Location: Home (Intellectual Attraction)

Let's talk about loving people. I don't mean loving someone, which is a more determined affair, but loving en masse. Loving people feels like cupping clear spring-water in your hands – knowing it's going to leave, but also knowing it still available, and knowing the source isn’t far from grasp.  It’s their mind you’re after. It’s intellectual attraction, freeing yourself from the physicality and instead just possessed by their mind. In awe of it. Intellectual attraction can be a precursor to romantic and sexual attraction, depending on your taste, but it can also be free of them. Love and attraction needn’t be words about romantic or sexual relationships (they are wonderful things themselves, but this writing is not about them). Of course, intellectual attraction is beautiful when it leads to romantic attraction, but it can make it infinitely more tragic. Think of Jane Eyre, of Mr Rochester. Upon discovering Mrs Rochester’s existence, Jane decides to leave Thornfield Hall and Mr Rochester. He is mortified and attempts to make her stay. He threatens physical violence, and even rape, but immediately rebukes himself;

"Consider that eye: consider the resolute, wild, free thing looking out of it [...] Whatever I do with its cage, I cannot get at it – the savage, beautiful creature."

His romantic attraction to Jane makes him crave the body and the mind, as one, and the objectification that comes with any form of physical attraction (whether it stems from intellectual attraction or not) demands the presence of that being. Mr Rochester will never be satisfied unless he is with Jane: he is in want of her body and mind. A tragic situation due to his combining intellectual relationships with heteronormative romantic relationships.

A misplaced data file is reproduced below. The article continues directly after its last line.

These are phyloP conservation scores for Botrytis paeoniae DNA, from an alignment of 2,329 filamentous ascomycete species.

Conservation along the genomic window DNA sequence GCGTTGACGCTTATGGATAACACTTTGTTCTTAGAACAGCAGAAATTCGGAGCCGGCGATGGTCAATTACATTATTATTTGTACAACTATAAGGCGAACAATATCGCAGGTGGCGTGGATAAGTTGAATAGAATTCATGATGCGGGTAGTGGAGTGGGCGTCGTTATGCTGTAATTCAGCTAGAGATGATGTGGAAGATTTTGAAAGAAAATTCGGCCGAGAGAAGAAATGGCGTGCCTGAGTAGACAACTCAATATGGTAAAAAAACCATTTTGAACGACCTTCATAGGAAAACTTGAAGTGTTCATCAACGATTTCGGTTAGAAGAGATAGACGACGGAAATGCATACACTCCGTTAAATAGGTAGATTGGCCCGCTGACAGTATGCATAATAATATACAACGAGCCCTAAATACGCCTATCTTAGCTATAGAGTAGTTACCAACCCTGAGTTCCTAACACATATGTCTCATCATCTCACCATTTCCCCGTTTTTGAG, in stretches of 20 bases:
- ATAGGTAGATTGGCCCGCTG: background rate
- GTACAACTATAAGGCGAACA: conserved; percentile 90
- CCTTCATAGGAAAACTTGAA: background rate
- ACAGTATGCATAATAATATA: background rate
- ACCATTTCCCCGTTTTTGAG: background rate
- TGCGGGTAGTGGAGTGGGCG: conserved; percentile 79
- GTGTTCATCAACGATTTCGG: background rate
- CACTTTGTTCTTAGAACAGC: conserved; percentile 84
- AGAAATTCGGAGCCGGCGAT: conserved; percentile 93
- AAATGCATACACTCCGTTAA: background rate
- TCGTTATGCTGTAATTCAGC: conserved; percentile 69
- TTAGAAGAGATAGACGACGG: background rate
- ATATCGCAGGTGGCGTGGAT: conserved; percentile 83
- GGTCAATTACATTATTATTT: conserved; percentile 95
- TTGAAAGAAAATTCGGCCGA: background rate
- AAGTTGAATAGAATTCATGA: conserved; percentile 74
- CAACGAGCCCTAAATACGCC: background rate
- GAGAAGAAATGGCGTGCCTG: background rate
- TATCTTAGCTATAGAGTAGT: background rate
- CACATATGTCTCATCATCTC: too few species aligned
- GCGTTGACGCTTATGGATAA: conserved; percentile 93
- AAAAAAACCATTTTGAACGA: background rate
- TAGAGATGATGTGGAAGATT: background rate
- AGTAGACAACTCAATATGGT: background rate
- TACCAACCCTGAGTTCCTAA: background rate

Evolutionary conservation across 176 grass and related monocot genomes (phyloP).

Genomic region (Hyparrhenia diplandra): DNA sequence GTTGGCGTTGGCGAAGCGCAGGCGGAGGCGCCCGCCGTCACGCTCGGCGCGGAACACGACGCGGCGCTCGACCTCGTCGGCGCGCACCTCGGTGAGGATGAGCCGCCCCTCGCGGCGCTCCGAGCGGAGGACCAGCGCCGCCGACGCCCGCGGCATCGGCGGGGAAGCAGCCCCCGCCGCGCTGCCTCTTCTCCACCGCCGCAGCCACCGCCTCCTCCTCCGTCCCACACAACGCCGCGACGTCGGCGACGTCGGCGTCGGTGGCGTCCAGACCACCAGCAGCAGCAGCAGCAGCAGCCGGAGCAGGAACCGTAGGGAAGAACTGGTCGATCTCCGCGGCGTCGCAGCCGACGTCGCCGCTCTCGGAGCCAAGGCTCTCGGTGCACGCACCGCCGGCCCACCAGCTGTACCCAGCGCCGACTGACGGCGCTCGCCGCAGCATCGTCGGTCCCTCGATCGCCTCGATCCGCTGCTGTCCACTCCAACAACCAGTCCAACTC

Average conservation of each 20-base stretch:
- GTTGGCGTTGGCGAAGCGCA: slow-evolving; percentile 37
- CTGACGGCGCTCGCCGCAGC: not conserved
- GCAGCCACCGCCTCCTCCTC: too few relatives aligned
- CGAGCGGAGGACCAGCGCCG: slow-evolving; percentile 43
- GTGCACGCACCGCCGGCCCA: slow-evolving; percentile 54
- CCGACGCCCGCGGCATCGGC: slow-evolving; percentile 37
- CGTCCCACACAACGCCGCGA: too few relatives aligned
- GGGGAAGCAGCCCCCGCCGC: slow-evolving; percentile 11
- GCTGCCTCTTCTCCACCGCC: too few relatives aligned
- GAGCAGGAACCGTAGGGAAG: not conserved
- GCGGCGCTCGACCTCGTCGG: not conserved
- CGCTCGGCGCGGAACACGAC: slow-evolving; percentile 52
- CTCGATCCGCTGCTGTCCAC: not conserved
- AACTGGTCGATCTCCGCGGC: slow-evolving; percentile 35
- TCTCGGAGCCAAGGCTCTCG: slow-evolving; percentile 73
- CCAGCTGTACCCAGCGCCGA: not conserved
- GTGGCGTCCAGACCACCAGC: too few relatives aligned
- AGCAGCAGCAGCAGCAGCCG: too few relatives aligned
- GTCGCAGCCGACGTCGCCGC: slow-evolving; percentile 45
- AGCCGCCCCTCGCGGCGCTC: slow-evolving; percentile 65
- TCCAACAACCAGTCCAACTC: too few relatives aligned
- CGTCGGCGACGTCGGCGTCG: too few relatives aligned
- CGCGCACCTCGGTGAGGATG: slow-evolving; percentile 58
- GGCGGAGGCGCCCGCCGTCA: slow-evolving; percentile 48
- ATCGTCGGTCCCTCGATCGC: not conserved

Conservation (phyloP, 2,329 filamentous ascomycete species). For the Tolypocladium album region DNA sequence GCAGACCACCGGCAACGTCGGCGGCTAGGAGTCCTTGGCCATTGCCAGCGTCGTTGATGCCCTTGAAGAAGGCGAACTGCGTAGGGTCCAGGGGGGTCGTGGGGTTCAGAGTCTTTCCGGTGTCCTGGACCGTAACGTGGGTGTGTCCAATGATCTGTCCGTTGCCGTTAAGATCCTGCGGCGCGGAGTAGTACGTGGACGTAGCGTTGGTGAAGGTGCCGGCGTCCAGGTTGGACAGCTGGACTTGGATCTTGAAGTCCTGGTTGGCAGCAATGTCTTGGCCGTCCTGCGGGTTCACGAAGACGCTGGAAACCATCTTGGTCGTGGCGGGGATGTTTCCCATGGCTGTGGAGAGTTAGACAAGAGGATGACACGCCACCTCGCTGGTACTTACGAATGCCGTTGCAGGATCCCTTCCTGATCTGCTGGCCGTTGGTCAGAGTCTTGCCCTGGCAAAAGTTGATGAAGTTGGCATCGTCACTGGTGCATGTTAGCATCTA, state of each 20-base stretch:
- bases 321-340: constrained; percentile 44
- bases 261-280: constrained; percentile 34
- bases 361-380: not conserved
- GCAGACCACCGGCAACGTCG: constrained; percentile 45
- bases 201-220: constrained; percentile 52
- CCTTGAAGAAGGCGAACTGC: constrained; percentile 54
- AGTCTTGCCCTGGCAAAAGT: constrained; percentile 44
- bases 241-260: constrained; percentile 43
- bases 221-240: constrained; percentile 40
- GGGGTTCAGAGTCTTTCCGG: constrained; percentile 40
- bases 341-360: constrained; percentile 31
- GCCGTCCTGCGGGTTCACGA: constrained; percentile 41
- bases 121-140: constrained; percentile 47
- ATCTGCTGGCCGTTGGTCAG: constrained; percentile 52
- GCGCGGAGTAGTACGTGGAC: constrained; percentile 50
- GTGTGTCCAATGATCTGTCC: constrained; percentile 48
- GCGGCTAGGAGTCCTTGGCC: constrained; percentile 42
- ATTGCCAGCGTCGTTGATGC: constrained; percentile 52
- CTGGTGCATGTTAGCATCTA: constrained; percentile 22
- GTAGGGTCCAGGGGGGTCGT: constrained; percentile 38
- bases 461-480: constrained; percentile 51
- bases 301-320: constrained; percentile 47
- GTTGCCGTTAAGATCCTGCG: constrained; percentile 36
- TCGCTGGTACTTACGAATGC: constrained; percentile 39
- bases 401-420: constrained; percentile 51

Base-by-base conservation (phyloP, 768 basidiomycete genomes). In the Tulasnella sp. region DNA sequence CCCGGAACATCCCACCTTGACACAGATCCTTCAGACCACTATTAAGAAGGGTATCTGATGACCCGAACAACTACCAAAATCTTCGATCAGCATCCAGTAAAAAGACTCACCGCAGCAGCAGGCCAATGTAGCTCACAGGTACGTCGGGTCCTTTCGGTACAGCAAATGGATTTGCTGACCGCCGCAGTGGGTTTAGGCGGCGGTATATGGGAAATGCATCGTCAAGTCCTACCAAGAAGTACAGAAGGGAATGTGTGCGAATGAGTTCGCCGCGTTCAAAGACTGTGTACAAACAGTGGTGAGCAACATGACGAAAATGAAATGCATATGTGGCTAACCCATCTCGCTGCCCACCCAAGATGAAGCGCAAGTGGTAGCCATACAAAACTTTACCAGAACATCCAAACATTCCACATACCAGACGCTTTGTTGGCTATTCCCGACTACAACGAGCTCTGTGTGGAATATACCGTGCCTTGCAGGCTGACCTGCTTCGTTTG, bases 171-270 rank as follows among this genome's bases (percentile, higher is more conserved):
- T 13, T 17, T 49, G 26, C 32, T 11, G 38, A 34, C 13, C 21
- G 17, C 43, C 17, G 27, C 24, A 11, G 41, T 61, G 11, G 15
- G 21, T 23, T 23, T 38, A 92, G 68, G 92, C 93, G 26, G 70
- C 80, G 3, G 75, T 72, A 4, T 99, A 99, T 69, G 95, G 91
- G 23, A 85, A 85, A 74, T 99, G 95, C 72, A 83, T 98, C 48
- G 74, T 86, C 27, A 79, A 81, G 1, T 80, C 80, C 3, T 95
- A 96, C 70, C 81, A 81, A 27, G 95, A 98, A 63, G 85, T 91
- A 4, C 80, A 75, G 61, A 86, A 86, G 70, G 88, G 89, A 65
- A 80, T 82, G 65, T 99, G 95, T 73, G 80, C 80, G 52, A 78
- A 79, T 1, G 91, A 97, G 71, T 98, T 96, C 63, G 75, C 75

The intellect, the inner being, the self, is perfectly summarised by the above quote. The eye as the organ of The Gaze is the clearest lens through which the Mind chooses to direct attention towards the world. No wonder eyes are seen as windows to the soul. The eyes, then, are the shortest route to the Mind you are interested by. The ‘free thing’ staring out is their Self, impossible for us to pin down. They are always themselves. The cage, the body, the physicality, while more than a meagre vessel for the fullness of the mind, is an illusionary body that can only be some aspects of the person. The savage, beautiful creature, that is that person’s spirit, is housed within that body, and no physical relationship alone with them can get you more of their mind, unless it is supplemented by increased communication with them